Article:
Prince Harry diagnosed with Attention Deficit Disorder by trauma expert Dr Gabor Mate in tell-all interview

PRINCE Harry was diagnosed with Attention Deficit Disorder by trauma expert Dr Gabor Maté in a tell-all interview.

The Hungarian-Canadian physician said he came to the conclusion after reading Harry’s explosive book, Spare.

Harry was diagnosed with ADD by Dr Gabor Mate

He told the Duke: “Reading the book I diagnose you with ADD, I see it as a normal response to normal stress, not a disease.”

Harry’s biography left the Royal Family reeling when it was released in January – with King Charles since evicting Harry and wife Meghan Markle from their UK home, Frogmore Cottage.

Speaking with the trauma expert, Harry said he had turned to therapy to help.

Harry said he had been helped through therapy, but added: “I suddenly realised that I learnt a new language and the people that I was surrounded by didn’t speak that language, I actually felt more pushed aside.”

Dr Maté then went on to diagnose Harry with ADD.

Harry’s claims that sharing was an act of service comes after he and Meghan said “service is universal” after quitting the firm.

During Megxit, the Queen confirmed after the couple stepped back from royal life that they would not “continue with the responsibilities and duties that come with a life of public service”.

In response, Harry and Meghan had issued a statement: “We can all live a life of service. Service is ­universal.”

Harry and Meghan now live in the US with their kids Archie, 3, and Lilibet, 1.

Speaking tonight, Harry said now he’s a father he “can’t imagine” how he would have brought up his kids if he was still part of the Royal family.

He added: “I’ve lost a lot but I’ve gained a lot to see my kids growing up here and how they are.

“I don’t see how that would have been possible in that environment.”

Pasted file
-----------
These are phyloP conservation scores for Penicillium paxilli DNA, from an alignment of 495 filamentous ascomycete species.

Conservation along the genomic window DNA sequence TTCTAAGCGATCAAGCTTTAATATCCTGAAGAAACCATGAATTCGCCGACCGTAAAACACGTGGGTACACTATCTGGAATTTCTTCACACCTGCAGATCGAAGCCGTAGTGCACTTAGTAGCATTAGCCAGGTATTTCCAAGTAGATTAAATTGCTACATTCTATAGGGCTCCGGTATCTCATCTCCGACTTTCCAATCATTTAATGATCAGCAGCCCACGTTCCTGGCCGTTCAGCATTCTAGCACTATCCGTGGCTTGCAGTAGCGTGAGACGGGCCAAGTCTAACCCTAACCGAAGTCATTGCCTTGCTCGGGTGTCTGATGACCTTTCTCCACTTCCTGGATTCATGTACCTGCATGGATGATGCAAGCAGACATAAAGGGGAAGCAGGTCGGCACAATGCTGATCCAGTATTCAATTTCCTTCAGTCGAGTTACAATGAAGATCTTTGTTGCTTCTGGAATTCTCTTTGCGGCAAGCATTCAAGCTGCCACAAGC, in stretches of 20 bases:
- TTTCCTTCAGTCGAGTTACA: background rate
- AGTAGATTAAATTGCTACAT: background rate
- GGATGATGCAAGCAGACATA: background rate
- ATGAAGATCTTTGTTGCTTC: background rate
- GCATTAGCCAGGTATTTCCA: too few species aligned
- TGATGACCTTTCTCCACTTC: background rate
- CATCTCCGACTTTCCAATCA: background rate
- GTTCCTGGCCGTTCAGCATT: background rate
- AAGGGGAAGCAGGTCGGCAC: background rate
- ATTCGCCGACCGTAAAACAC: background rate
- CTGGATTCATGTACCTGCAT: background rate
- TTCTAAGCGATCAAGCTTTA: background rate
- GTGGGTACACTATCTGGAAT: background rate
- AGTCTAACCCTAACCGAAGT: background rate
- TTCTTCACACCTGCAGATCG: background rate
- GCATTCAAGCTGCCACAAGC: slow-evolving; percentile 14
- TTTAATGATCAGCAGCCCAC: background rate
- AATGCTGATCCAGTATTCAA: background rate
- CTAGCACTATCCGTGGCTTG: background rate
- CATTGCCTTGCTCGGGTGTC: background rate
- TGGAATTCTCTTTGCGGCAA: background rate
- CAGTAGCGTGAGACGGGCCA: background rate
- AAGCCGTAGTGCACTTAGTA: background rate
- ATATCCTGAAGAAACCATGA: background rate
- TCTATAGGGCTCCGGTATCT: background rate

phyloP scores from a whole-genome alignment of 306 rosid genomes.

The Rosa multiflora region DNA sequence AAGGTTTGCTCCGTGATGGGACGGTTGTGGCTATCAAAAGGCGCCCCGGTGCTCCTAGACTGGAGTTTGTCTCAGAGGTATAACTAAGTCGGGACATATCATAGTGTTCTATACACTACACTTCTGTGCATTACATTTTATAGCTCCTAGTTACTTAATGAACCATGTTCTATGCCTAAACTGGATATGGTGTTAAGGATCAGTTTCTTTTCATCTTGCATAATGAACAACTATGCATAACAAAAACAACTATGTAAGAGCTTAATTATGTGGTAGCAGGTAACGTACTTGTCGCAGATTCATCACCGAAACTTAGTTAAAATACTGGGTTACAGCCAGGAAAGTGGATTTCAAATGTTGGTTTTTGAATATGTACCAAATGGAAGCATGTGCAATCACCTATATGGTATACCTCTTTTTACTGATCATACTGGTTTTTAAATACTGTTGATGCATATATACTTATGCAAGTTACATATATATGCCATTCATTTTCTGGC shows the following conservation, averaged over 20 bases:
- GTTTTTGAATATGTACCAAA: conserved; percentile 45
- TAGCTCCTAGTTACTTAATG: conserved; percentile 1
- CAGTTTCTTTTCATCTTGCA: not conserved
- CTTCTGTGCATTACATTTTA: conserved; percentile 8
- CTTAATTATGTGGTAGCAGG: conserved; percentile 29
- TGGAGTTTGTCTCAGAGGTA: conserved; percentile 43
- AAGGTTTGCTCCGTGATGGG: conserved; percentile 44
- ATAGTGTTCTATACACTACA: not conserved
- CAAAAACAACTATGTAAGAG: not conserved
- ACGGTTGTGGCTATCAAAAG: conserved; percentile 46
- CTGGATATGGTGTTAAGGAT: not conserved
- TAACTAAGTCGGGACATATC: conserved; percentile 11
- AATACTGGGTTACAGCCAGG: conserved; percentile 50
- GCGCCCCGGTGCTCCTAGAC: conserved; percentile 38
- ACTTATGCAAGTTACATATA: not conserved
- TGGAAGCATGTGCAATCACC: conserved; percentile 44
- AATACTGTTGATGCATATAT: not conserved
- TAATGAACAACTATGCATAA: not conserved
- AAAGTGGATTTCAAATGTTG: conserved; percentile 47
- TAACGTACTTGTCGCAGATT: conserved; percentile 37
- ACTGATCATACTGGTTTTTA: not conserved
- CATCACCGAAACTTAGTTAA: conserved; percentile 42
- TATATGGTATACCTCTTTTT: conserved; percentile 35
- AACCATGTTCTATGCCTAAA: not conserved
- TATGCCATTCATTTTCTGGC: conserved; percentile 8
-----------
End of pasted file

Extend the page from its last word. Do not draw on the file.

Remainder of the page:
Harry told Dr Maté releasing his book made him feel “incredibly free”.

He said: “I certainly have felt throughout my life, felt slightly different to the rest of my family.

“When the book came out I felt incredibly free.”

In his tell-all bio, he described his step-mother as “dangerous” and “the villain”.

He also made shocking claims calling the King being a liar and Prince William a bully.

Buckingham Palace are expected to decide if Meghan Markle and Prince Harry will be invited to the coronation after tonight’s interview, claims an expert.

In the livestream £17 event it’s understood Harry will discuss loss and the importance of personal healing.

Royal biographer Phil Dampier has now said the palace will be watching in anticipation as relations between the family are only “getting worse”.

He claims Charles will be keeping an eye on what his son says before making a final decision on an invite to the coronation.

Despite the ceremony only being nine weeks away, invitations haven’t been sent out yet.

The Royal Family are said to be bracing for more truth bombs as Harry reportedly has “nothing to lose“.

It comes a few days after The Sun exclusively revealed Harry and Meghan have been booted out of Frogmore by King Charles.


ATTENTION deficit hyperactivity disorder (ADHD) is a common condition that affects people’s behaviour.

Up to five per cent of school-aged children and four per cent of adults may be battling with symptoms ADHD, according to the NHS.

The disorder, which is often diagnosed in childhood, often sparks symptoms of inattentiveness, hyperactivity and impulsiveness.

While symptoms are typically noticed during childhood, they can continue through into adult life.

Attention deficit hyperactivity disorder can be categorised into two types of behavioural problems – inattentiveness and hyperactivity.

While most people show symptoms of both of these manners, this isn’t always the case.

In adults, hyperactivity is less common, and symptoms are more subtle, making them tougher to identify.

The NHS reveals that the symptoms in adults and kids are…

having a short attention span and being easily distracted
making careless mistakes – for example, in schoolwork
appearing forgetful or losing things
being unable to stick at tasks that are tedious or time-consuming
appearing to be unable to listen to or carry out instructions
constantly changing activity or task
having difficulty organising tasks
Hyperactivity and impulsiveness
being unable to sit still, especially in calm or quiet surroundings
constantly fidgeting
being unable to concentrate on tasks
excessive physical movement
excessive talking
acting without thinking
interrupting conversations
little or no sense of danger
mood swings, irritability and a quick temper